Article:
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Arlee bolsters school safety, communication in wake of gun incident

ARLEE – At the first regular Arlee School Board meeting since a student brought a BB gun to school in a backpack, trustees took a series of actions concerning school safety. 

An estimated 50 parents, community members and students attended the meeting. 

While the Oct. 31 incident was the topic of an executive session at the meeting, it was not explicitly addressed with the public.

Instead, trustees implemented a number of changes related to the Bureau of Justice Assistance STOP School Violence Threat Assessment and Technology Reporting Program. The program awarded the school a grant this fall. The grant will fund the “Keep Arlee Schools Safe” project and provide about $150,000 in funds over three years to bolster emergency response plans, school security and mental healthcare in Arlee schools. 

Superintendent James Baldwin said the grant will prepare the district to respond to a situation like the Oct. 31 gun incident.

Anna Baldwin, school district grants manager and high school English teacher, applied for the STOP grant last summer. She said in Arlee the greatest school safety need was student mental health. “We’ve been on the edge of a suicide cluster for the last two years,” she said. 

According to the budget narrative for the grant, about five percent of the junior and senior high students in the Arlee School District were hospitalized for suicide threats during the 2017-2018 school year. Despite the prevalence of mental illness, Arlee School District does not have mental health counselors on staff. The bulk of the grant funds, $35,000 annually, will be used to employ a mental health counselor. Anna said she hoped the counselor would provide mental health care to vulnerable students.

“We will have someone who can help them find stability and equilibrium for themselves and our district,” Anna said.

At the meeting, trustees unanimously approved the job description for the position, which states that the counselor will “focus on mental health, (including) individual and group counseling and suicide prevention.” The district is currently accepting applications for the position.

The grant also provided funds for the development of a Crisis Intervention Team. The team will be comprised of community members, local emergency responders, law enforcement officers and school staff. The group will work to develop emergency response protocols and implement staff training to increase the district’s emergency preparedness. 

In the wake of the gun incident, the central complaint from the school community was a lack of communication about the event. Rebecca Wiley, whose grandchildren attend school in Arlee, said she found out about the event on Facebook. Students Saige Koetter and Mia Arlee said they heard from other students during class. 

Anne Tanner, head of the crisis intervention team and K-2 principal, said that she and her committee had taken action to improve communication in incidents like the one on Oct. 31. “We’re going to let you know any time there’s anything,” she said. The school added a new message option to their automatic phone call menu. The robocall is already used to make all-district announcements. The new message will read, “This is Arlee Public Schools. We had a situation at school. All children are safe and will resume school as normal. Do not call the school as phone lines must be open for emergency access. Further information is forthcoming.”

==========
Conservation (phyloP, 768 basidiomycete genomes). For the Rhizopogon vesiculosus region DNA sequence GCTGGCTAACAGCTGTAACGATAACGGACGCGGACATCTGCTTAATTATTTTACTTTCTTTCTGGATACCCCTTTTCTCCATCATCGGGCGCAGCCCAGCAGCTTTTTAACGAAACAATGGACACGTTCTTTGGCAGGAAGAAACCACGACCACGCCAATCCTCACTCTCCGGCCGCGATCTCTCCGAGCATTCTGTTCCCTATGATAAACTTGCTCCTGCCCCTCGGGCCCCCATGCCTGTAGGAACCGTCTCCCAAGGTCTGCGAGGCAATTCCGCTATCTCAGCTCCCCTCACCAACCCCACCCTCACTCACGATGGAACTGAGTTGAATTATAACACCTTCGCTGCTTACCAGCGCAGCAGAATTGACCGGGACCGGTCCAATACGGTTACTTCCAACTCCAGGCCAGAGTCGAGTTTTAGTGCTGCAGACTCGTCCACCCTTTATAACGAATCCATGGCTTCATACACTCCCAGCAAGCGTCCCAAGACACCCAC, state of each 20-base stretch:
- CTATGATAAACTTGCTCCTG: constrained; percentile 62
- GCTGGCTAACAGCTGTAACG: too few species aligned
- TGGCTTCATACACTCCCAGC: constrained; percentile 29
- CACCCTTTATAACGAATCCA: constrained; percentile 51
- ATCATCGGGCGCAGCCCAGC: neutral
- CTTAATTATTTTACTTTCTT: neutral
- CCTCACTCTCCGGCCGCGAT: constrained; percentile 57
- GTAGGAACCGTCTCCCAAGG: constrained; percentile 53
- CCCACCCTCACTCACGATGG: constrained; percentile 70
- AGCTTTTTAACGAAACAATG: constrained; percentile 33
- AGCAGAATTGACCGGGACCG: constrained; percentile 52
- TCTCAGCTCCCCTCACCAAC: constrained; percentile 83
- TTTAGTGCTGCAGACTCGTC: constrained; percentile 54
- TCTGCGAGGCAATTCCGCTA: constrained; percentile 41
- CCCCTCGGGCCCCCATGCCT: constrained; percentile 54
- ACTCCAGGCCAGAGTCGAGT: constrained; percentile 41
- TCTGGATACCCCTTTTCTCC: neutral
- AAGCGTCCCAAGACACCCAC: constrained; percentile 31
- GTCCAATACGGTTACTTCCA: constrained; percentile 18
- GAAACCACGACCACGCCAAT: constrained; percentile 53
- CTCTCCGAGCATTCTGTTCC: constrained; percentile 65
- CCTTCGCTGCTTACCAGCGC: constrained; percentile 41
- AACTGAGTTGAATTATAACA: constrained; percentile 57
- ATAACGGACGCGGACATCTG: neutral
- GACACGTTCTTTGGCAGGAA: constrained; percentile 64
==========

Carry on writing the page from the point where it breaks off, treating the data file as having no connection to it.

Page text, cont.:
Tanner said the call would be used when anything happened that might give rise to parent concern or confusion. The safety team will also use the school’s Facebook page to communicate with families about safety concerns in the schools.

Anna said that in the past it had been difficult for the school’s safety team to develop effective emergency response plans.

“We have people who serve on the safety committee but they’re teachers and administrators, not safety experts,” she said. The new Crisis Intervention Team includes first responders, police officers, community members, and school staff. Tanner said she is still seeking a community member to join the team. Meetings will be open to the public and announced on the school’s website.

Anna said the Oct. 31 incident highlighted the need for updated emergency procedures. “It exposed weakness in our plan,” she said. “I’m glad that we had already taken steps to address those weaknesses prior to the incident.”

The STOP grant will provide funds to improve safety features and the school’s emergency response plan. Safety consultants will inspect all school buildings and recommend improvements that would improve outcomes in a mass crisis. The grant will also fund improvements to school safety infrastructure.

At the meeting, the board unanimously approved funding the cost of the consultants’ inspection and the installation of school security features by Mission Valley Security.

Stephen Rothschild has been involved in the Arlee School District as a part-time employee and a substitute teacher. He said he felt that the response from the board to focus on improving safety and emergency response was a move in the right direction. 

“It’s nice that they’re talking about mental health,” he said. “They need to address these things and help the students.”

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